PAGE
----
The workshop focused on the general topic of standards for AR and the Web throughout so distinctions between the theme of each session is necessarily blurred. However, the second session looked at the kind of standards and data interactions that might help the advancement of AR. Participants presented a range of ideas on how AR can be seen in a broader context: social networking, the uploading of relevant data, and context-based filtering of the mass of data available and potentially relevant to a given user at a given location at a given time.
These themes are familiar from the Web as we know it today but bringing that paradigm to Augmented Reality is, as yet, largely unrealized. Some sort of extension or new application of existing standards is required.
Wolfgang Damm from Mobilizy (makers of Wikitude) presented a comparison of two efforts to create a standard to describe Points of Interest. One, ARML, was produced largely by his own company and is used in the Wikitude browser. Another, KARML, was developed by a team at Georgia Tech lead by Blair McIntyre as part of the KHARMA environment. The latter uses a lot of familiar Web technologies to create an open platform to which users can contribute in much the same way as the LibreGeoSocial Open Source project presented at the workshop.
One of the panels. From left to right: Dirk Groten (Layar), Claudio Venezia (Telecom Italia), Alex Philips (IBM), Timo Engelke (Fraunhofer), Chris Burman (Connected Environments).
AR in a wider Context
The session entitled "Data, Reality and Things" looked at the subject of Augmented Reality from different perspectives. In their paper, BDigital posited AR as an enabler for the Internet of Things. Connected Environments work in this space too through their product Pachube (pronounced "patch bay"), which can use AR to visualize a variety of sensor data. Chris Burman presented a list of requirements for AR that includes some items not discussed in earlier sessions:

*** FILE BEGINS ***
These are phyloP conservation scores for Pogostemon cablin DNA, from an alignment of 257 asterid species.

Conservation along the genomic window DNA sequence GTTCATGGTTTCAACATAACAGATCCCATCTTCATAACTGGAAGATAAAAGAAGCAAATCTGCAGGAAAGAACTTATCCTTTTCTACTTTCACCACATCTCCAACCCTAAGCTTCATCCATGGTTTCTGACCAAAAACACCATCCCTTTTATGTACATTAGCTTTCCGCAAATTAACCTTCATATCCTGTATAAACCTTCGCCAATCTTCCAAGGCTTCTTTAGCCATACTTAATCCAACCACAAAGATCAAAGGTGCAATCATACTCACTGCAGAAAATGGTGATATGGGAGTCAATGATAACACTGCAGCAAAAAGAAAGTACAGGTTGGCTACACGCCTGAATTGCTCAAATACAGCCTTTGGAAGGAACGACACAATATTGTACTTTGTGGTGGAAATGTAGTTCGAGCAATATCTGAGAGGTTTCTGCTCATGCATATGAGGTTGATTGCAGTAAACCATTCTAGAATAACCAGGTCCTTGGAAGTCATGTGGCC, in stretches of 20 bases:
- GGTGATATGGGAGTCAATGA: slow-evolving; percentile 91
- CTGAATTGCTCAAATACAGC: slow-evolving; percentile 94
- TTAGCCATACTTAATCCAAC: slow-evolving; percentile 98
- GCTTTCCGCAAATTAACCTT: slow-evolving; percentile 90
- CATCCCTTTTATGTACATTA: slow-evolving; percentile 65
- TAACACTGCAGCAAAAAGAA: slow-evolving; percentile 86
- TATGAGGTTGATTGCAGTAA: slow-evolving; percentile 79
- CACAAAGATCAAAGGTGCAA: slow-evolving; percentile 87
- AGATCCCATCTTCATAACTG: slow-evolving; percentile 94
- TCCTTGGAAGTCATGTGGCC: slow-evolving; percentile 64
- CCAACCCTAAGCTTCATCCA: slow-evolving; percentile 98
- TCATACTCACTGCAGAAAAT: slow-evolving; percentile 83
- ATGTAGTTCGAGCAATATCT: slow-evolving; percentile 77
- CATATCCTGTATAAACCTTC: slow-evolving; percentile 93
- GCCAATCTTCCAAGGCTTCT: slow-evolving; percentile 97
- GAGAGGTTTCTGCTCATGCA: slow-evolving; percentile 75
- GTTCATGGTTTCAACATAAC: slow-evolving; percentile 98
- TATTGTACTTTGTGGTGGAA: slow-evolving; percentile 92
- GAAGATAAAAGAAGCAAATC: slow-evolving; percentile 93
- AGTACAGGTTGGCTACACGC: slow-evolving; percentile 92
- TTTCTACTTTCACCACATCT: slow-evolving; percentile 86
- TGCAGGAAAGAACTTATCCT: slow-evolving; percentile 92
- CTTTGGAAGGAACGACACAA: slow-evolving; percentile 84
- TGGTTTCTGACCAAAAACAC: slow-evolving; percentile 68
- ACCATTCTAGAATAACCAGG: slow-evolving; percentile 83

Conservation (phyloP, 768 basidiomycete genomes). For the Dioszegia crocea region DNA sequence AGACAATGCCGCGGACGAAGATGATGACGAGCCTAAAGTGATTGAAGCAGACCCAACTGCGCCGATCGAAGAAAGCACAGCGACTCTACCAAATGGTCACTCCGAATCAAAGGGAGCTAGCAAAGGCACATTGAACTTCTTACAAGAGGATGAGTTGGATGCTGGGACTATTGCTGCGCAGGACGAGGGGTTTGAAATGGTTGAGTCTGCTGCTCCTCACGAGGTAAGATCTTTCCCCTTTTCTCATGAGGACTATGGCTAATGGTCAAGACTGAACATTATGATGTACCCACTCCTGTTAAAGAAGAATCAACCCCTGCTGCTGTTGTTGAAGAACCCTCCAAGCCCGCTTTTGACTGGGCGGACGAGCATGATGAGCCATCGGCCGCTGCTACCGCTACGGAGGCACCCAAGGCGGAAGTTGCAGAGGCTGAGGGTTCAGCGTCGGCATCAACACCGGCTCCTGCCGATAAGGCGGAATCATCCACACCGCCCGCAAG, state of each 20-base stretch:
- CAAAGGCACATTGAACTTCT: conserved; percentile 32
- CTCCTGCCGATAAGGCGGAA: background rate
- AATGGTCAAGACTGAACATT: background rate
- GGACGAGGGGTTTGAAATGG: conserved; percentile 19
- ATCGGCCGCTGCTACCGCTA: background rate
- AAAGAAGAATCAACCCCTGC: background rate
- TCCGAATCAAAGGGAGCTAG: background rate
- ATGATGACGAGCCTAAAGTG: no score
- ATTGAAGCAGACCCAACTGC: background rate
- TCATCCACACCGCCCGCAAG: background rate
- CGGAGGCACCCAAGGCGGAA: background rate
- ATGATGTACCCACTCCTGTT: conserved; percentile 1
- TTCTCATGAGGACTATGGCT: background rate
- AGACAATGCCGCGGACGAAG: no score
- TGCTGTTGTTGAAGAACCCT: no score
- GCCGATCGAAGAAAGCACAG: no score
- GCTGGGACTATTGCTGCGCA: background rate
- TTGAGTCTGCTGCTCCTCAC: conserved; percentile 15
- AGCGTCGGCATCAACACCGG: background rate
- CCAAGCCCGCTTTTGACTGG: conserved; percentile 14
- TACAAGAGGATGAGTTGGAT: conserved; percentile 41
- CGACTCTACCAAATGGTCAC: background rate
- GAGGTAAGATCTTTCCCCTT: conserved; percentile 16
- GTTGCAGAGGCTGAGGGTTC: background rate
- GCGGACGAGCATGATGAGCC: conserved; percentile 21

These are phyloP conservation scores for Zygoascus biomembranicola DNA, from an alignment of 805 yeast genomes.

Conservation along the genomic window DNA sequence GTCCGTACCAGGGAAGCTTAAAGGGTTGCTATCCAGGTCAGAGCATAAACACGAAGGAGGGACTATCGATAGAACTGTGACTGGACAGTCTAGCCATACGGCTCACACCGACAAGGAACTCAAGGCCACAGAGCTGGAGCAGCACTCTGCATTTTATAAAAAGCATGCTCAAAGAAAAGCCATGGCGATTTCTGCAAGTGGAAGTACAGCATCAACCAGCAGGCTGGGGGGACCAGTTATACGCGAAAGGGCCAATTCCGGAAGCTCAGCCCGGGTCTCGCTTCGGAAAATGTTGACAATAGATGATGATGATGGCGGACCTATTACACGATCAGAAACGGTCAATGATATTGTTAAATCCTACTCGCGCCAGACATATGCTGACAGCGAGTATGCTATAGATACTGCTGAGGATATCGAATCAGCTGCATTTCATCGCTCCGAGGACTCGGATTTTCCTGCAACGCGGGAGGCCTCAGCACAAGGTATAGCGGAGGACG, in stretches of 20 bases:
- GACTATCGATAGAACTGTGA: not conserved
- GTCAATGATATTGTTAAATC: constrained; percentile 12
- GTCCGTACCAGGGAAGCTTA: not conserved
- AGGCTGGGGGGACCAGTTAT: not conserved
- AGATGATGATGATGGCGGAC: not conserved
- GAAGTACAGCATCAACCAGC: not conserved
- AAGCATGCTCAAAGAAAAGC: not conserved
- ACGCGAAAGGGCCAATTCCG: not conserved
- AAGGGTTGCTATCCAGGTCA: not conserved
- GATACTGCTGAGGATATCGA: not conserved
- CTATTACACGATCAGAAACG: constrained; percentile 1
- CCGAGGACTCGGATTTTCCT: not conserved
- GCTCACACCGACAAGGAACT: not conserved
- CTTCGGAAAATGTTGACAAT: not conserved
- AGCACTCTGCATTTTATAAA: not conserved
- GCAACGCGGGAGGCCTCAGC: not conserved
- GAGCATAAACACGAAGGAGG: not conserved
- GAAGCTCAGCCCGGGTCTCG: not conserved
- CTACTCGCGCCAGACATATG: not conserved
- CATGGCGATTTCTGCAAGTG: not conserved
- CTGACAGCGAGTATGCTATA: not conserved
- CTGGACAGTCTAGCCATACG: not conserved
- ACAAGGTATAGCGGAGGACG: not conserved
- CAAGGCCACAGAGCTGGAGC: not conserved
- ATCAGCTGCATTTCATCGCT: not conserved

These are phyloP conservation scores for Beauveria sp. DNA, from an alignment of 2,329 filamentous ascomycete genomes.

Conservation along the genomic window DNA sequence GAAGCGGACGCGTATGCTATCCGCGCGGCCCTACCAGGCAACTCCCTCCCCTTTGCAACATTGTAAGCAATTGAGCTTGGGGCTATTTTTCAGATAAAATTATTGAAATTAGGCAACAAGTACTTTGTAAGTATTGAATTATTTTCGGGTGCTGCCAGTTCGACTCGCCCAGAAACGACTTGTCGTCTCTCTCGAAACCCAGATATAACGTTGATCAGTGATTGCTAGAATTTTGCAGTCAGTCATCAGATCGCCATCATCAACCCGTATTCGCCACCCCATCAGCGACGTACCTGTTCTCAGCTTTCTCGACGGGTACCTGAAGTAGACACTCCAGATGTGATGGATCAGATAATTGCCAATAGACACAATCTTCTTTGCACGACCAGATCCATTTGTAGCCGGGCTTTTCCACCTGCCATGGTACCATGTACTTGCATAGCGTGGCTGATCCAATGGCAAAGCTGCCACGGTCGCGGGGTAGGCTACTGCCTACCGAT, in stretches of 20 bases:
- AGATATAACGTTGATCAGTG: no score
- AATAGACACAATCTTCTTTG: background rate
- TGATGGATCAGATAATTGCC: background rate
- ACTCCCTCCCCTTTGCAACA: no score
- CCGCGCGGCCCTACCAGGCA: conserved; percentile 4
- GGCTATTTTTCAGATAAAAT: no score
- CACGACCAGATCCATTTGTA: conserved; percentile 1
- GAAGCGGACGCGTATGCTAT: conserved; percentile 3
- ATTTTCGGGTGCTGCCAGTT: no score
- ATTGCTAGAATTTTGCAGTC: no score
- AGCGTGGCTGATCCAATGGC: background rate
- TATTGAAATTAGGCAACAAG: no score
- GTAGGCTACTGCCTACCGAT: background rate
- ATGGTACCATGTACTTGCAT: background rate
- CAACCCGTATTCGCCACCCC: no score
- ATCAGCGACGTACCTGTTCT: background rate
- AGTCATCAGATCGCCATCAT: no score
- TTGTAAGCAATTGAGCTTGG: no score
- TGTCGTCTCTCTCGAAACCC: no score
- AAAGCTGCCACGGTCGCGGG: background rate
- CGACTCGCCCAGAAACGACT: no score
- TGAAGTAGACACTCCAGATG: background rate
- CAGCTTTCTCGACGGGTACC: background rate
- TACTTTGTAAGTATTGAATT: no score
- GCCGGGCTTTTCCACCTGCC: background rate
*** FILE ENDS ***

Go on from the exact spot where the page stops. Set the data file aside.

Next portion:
- Markers or 'hooks' for orientating content. Do we really need to stick QR codes on everything?
- Image recognition/processing. Generic surfaces like desktops are really hard to process).
- Object-scale (rather than "city scale or global scale") geo-location.
- Efficient caching of 3D interest (mobile Web 3D is still a bit rubbish but it's coming!)
Mobilizy's Wolfgang Damm
If AR is to develop further as a key tool for city planning then sensor data, object data and more will perhaps need a common infrastructure but different users may need different levels of access to the data.
This segued into the presentation from DERI about the potential for linked data in AR. Vinny Reynolds et al observed in their paper that some aspects of the proprietary systems currently used in AR browsers won't scale. How can new data be discovered and integrated into a particular augmented view? Available contextual information is generally under-utilized. Linked Data has a great deal to offer in this space. Current estimates put the number of data items available at 20 billion and it's growing rapidly with governments publishing more data (such as through data.gov and data.gov.uk) and the adoption of RDFa by Facebook and other major players. Much of this data is already geolocated through GeoNames, LinkedGeoData and DBPedia.